Have you seen this up and coming credit/banking industry product - Visa debit combo cards?…
Wednesday, 22 February 2012
People are surprised to find out that debt isn’t a simple thing. There are many kinds of debts such as good debts, bad debts, family debts, mortgage debts, corporate debts, government debts, secured debts, unsecured debts, consumer debts, statute barred debts and now a brand new one – zombie debts.
Good debts are basically any debts that are legally binding.
Bad debts are liabilities that banks, companies and corporations write off to taxes as a loss after an aggressive period of debt collection fails to recover the outstanding amounts. The time frame varies but usually after 180 days of delinquency. This also means the consumer ends up with the lowest ranking on the credit rating score – the feared and all powerful R9 rating. This rating will prevent people from qualifying for a mortgage, car loan or many other important day to day transactions – even for a small amount credit card.
Family debts are ambiguous obligations between family members, brothers or sisters, parents and their children (often a sizeable amount for a down payment on a house), friends (for investments etc.) or between spouses where most often there are no written contracts. Everything is verbal. Sometimes poorly written contracts exist but are awkward to enforce if the situation should arise (like a marital breakdown or a downturn in the market).
Mortgage debts are loans secured by real property.
Corporate debts are liabilities in a company name, not a person.
Government debts are amounts owed to any government (federal, provincial or municipal) things like income tax, property tax, fines, outstanding health care premiums, student loans etc.
Secured debts are loans that have collateral (property) that the creditor may take possession of in the event of a default.
Unsecured debts are promissory notes and loan agreements that have no property pledged as collateral to secure the loan. Credit card debt falls into this category.
Consumer debts are those liabilities in the name of a person and not a company or corporation.
Statute barred debts are debts that have been extinguished or cannot otherwise be pursued in court after a period of time specified by a provincial statute. Most provinces in Canada maintain a 6 year period from the last time the debt was acknowledged. This can get tricky. If a collection agency calls you on the 11th month of the 5th year and asks you to make a $5.00 payment on the account this would reactivate the debt for another 6 years if you paid the $5.00. The same would happen if you agreed in writing that you owed the money – then the 6 year cycle would begin all over again.
Zombie debts are a novel category of classification by newcomers to the debt collection world. I like the term because it draws attention to scary, abusive and unlawful collection practices by unscrupulous companies, debt collectors and in some cases, credit counselling agencies who fail to do their due diligence for their clients.
This next generation of advocates to the world of debt collection draws particular attention to statute barred debts that for many people become monsters and their worst nightmares.
A friend of mine came to me just a weak ago shivering with fright about an old debt he had paid years ago but it didn’t show up in the mortgage preapproval process when they purchased their new home and removed all the subject clauses. The mortgage broker called 5 days before the closing date and said, “We seem to have a problem. There’s an R9 on your credit bureau report.”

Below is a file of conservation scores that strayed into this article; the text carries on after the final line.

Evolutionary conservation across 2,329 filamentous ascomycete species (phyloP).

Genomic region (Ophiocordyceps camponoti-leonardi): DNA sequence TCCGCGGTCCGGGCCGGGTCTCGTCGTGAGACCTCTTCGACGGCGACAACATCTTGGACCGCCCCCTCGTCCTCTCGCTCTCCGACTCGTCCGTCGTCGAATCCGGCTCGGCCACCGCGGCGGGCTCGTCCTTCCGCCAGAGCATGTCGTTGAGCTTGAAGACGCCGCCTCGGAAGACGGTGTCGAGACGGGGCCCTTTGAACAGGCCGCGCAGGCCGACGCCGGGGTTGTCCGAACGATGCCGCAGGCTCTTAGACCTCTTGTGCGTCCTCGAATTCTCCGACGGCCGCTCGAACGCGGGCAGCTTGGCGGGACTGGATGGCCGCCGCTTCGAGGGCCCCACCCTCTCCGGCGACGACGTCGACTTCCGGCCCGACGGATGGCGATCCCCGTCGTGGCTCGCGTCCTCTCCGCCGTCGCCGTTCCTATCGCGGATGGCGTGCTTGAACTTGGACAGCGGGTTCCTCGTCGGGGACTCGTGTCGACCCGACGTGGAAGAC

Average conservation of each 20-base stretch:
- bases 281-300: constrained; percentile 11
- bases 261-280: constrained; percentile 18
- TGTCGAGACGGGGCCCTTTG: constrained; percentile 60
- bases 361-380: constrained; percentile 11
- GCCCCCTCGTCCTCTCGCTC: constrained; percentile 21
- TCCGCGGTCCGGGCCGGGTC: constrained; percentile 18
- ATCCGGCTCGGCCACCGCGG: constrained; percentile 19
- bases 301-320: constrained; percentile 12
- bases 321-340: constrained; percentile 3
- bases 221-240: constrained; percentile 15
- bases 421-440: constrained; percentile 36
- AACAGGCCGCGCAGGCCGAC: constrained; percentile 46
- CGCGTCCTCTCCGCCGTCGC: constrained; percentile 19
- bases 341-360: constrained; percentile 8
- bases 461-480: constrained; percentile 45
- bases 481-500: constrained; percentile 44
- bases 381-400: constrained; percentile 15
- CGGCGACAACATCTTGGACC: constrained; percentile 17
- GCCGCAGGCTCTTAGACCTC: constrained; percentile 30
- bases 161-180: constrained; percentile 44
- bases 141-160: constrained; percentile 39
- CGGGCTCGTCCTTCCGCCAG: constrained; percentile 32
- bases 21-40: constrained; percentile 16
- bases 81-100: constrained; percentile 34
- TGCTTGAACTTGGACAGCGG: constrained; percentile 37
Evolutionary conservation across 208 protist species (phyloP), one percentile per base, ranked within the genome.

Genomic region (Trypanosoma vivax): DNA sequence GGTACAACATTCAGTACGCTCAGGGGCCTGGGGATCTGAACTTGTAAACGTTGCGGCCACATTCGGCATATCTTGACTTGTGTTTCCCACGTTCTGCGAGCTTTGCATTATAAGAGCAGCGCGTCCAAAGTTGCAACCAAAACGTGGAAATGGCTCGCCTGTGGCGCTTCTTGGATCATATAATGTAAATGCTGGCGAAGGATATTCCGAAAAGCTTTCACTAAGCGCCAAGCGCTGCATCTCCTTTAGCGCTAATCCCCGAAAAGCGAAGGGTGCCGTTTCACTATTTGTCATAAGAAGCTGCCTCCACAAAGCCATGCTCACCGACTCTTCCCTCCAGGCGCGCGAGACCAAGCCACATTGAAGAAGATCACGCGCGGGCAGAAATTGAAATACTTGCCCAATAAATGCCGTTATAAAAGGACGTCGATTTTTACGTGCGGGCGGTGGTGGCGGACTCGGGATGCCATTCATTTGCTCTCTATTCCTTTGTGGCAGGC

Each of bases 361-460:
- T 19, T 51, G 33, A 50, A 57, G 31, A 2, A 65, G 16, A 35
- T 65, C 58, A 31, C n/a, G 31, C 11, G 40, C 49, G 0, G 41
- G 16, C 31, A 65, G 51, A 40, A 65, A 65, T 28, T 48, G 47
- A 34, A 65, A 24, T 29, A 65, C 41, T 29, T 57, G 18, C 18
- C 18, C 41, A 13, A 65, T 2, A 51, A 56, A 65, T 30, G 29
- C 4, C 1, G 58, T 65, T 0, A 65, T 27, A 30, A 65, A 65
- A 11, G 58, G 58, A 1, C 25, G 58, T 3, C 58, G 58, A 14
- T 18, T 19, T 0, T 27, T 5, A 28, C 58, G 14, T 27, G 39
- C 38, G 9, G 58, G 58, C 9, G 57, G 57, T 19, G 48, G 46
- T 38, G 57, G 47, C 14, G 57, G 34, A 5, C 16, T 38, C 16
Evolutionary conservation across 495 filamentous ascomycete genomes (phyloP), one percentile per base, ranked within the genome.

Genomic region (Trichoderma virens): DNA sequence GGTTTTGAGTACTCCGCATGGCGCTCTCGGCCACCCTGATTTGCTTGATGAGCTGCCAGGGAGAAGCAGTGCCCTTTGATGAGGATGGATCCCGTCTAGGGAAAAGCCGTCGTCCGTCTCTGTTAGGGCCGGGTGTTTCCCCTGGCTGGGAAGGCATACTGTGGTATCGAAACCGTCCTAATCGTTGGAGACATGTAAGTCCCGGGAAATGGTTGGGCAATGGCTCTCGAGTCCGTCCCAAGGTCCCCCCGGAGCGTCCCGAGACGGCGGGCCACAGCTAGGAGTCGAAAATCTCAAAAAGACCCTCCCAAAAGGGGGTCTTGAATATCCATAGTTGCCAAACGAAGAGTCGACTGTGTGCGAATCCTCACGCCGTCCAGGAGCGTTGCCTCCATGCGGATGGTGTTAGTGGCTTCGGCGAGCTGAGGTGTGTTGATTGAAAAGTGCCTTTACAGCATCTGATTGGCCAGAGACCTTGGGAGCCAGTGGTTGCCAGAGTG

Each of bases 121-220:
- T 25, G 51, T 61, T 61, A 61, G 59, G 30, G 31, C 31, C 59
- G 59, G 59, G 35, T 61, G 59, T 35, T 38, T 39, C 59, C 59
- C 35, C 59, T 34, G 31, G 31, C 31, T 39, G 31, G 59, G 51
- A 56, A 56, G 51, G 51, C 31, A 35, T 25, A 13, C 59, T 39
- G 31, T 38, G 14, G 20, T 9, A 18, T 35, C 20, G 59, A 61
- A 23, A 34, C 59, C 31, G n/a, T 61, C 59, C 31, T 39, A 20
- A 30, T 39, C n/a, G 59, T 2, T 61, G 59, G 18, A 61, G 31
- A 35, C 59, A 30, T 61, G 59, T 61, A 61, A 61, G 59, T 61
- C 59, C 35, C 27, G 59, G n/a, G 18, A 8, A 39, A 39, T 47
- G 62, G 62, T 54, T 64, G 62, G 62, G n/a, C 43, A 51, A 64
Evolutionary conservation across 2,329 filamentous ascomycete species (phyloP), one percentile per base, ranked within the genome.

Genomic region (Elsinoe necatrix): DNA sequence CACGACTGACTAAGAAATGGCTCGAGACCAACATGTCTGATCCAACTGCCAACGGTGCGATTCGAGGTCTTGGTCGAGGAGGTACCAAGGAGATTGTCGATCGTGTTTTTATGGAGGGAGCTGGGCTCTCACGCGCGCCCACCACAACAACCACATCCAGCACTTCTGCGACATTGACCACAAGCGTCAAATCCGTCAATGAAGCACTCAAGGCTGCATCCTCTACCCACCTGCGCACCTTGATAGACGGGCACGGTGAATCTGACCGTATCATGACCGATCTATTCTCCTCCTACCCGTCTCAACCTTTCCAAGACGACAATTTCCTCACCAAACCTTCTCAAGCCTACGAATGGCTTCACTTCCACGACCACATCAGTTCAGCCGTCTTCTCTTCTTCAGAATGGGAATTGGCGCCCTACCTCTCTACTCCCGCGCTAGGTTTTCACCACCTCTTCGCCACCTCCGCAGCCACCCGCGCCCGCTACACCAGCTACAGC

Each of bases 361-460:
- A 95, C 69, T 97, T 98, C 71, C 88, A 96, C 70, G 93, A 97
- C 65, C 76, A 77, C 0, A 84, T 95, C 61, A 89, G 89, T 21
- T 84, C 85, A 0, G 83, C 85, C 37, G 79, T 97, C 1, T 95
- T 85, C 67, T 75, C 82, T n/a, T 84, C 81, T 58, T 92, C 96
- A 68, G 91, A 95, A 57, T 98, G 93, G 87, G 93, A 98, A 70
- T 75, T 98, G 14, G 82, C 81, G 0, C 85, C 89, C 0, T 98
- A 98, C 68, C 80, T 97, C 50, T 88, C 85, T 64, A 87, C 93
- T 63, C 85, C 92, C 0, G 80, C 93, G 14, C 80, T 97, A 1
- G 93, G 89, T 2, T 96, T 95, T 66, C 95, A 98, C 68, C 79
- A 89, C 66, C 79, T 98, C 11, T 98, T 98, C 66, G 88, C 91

Upon further investigation he found out that it was indeed a debt for $2,600.00 that was supposed to have been paid by an insurance company many years ago – probably over 6 years ago. He was adamant that the debt was not owing but absolutely terrified that their house purchase might fall through for such a ‘small amount.’ His wife insisted he pay it off and not jeopardize their house purchase…
I told him that this was an unlawful collection and he should file a complaint against the bank for collecting on a debt that was not owing. This is one definition of harassment by provincial governments – collecting on a debt that is not owing. He agreed to take action against the bank and then proceeded to pay off the unlawful debt. His wife refused to pursue the matter further because she didn’t want any trouble. They were truly threatened by the ominous power that banks and bill collectors hold over people – even when they are breaking the law.
Another very close friend of mine found out completely by accident one day there was an R9 registered at the credit bureau against a spousal credit card in her husband’s name for a debt of $500.00. After several requests for a copy of the transaction from the collection agency it turned out to be a single transaction 4 years previous. The credit card company never once sent any notice to her or her husband regarding the alleged debt. Then, 4 years later, a collection agency came calling.
It turned out the husband never used the credit card – as in never. He disliked that particular company intensely. The transaction was fraudulent or a merchant error…
After advising the collection agency and the principal creditor of the fraud or merchant error, the account was reassigned to a different national collection agency that repeated the entire cycle of harassment all over again…
This happened a total of three times.
Despite the husband’s emotional pleas to sue the agency and the principal creditor, the wife refused because it was a small amount and not worth the time and energy to engage an unwieldy and unpredictable court system.